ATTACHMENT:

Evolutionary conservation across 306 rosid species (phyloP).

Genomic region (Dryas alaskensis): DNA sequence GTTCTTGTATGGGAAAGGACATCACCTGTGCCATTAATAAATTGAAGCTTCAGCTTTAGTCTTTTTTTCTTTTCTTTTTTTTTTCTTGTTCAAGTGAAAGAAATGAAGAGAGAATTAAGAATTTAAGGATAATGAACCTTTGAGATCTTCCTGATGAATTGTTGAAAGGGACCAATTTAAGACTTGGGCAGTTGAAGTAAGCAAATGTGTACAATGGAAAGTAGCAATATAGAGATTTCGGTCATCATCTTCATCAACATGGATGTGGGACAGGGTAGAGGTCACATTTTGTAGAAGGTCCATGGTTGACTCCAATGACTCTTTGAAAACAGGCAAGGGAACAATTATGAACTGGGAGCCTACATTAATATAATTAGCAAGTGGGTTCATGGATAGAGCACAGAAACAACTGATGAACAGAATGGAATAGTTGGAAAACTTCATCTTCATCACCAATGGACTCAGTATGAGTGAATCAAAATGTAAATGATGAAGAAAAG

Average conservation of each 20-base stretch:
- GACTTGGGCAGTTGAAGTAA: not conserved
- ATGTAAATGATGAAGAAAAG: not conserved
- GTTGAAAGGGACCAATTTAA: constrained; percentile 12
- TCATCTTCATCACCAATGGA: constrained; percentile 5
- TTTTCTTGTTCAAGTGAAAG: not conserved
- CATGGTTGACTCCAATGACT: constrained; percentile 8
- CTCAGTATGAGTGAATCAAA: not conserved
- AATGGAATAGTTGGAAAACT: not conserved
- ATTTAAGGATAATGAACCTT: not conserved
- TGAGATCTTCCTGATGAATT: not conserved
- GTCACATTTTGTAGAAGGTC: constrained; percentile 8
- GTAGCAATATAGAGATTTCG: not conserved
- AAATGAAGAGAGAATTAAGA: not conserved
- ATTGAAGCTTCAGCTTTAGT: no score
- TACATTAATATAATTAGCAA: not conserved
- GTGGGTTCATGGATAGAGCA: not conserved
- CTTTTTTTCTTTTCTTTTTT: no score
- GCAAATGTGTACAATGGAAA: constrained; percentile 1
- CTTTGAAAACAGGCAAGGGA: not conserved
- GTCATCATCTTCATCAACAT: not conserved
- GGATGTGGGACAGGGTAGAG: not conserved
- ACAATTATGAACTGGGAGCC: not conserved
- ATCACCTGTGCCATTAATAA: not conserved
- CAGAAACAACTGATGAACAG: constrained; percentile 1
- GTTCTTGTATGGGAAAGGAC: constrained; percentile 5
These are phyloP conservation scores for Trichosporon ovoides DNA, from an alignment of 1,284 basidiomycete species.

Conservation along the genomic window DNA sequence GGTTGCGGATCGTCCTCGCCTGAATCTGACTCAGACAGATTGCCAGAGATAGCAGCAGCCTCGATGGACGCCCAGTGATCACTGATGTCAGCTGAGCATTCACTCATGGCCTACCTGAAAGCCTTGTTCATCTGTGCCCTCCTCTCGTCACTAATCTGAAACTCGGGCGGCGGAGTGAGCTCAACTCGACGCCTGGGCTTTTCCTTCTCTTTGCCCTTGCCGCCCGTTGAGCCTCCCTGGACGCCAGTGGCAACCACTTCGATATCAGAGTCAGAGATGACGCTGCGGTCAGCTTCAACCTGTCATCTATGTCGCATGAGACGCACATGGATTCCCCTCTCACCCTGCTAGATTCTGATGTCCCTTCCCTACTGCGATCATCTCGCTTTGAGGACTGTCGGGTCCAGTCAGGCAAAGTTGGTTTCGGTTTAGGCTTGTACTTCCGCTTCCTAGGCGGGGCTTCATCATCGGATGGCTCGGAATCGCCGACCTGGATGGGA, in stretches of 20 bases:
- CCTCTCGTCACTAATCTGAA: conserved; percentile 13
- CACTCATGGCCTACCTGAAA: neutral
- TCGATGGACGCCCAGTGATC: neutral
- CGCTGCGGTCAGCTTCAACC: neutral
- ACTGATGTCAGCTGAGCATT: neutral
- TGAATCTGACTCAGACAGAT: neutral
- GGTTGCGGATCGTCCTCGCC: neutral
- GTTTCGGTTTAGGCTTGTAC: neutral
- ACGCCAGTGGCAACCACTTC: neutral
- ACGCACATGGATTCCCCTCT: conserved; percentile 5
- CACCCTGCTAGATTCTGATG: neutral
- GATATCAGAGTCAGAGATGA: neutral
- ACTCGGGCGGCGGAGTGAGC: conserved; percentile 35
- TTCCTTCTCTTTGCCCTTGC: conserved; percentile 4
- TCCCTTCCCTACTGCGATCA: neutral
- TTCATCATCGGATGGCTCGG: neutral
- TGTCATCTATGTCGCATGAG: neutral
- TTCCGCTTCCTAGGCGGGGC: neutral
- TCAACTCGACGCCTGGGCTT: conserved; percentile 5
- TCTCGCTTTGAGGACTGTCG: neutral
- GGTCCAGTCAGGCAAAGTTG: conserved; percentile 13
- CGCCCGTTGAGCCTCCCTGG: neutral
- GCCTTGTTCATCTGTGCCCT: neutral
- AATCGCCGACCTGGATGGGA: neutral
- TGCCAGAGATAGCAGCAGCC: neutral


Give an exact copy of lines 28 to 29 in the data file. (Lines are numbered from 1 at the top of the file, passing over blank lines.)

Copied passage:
- GTTCTTGTATGGGAAAGGAC: constrained; percentile 5
These are phyloP conservation scores for Trichosporon ovoides DNA, from an alignment of 1,284 basidiomycete species.